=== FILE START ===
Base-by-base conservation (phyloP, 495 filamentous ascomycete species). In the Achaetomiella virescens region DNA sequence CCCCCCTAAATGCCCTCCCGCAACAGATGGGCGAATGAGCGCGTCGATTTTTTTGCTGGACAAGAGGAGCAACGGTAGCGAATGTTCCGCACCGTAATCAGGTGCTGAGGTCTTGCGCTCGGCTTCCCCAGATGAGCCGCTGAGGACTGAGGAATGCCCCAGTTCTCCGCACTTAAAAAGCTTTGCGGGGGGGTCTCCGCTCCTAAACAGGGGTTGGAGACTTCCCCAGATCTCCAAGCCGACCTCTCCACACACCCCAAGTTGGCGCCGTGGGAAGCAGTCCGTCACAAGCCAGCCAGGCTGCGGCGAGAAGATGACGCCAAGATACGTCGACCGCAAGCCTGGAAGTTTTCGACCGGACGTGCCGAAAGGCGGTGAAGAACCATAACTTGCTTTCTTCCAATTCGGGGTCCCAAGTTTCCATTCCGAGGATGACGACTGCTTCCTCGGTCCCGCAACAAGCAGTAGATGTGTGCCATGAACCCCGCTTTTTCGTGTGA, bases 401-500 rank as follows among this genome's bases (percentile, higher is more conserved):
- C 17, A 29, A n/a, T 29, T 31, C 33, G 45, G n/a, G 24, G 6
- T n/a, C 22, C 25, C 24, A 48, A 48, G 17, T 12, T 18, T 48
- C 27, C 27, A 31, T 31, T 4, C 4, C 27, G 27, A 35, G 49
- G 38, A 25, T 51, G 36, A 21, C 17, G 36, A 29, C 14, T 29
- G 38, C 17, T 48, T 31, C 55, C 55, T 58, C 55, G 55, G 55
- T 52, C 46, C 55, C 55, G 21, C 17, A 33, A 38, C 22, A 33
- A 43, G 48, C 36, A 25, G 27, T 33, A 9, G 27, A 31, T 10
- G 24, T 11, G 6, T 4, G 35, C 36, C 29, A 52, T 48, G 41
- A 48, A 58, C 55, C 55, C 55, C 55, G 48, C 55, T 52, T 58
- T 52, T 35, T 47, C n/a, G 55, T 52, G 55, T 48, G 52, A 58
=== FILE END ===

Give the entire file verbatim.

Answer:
Base-by-base conservation (phyloP, 495 filamentous ascomycete species). In the Achaetomiella virescens region DNA sequence CCCCCCTAAATGCCCTCCCGCAACAGATGGGCGAATGAGCGCGTCGATTTTTTTGCTGGACAAGAGGAGCAACGGTAGCGAATGTTCCGCACCGTAATCAGGTGCTGAGGTCTTGCGCTCGGCTTCCCCAGATGAGCCGCTGAGGACTGAGGAATGCCCCAGTTCTCCGCACTTAAAAAGCTTTGCGGGGGGGTCTCCGCTCCTAAACAGGGGTTGGAGACTTCCCCAGATCTCCAAGCCGACCTCTCCACACACCCCAAGTTGGCGCCGTGGGAAGCAGTCCGTCACAAGCCAGCCAGGCTGCGGCGAGAAGATGACGCCAAGATACGTCGACCGCAAGCCTGGAAGTTTTCGACCGGACGTGCCGAAAGGCGGTGAAGAACCATAACTTGCTTTCTTCCAATTCGGGGTCCCAAGTTTCCATTCCGAGGATGACGACTGCTTCCTCGGTCCCGCAACAAGCAGTAGATGTGTGCCATGAACCCCGCTTTTTCGTGTGA, bases 401-500 rank as follows among this genome's bases (percentile, higher is more conserved):
- C 17, A 29, A n/a, T 29, T 31, C 33, G 45, G n/a, G 24, G 6
- T n/a, C 22, C 25, C 24, A 48, A 48, G 17, T 12, T 18, T 48
- C 27, C 27, A 31, T 31, T 4, C 4, C 27, G 27, A 35, G 49
- G 38, A 25, T 51, G 36, A 21, C 17, G 36, A 29, C 14, T 29
- G 38, C 17, T 48, T 31, C 55, C 55, T 58, C 55, G 55, G 55
- T 52, C 46, C 55, C 55, G 21, C 17, A 33, A 38, C 22, A 33
- A 43, G 48, C 36, A 25, G 27, T 33, A 9, G 27, A 31, T 10
- G 24, T 11, G 6, T 4, G 35, C 36, C 29, A 52, T 48, G 41
- A 48, A 58, C 55, C 55, C 55, C 55, G 48, C 55, T 52, T 58
- T 52, T 35, T 47, C n/a, G 55, T 52, G 55, T 48, G 52, A 58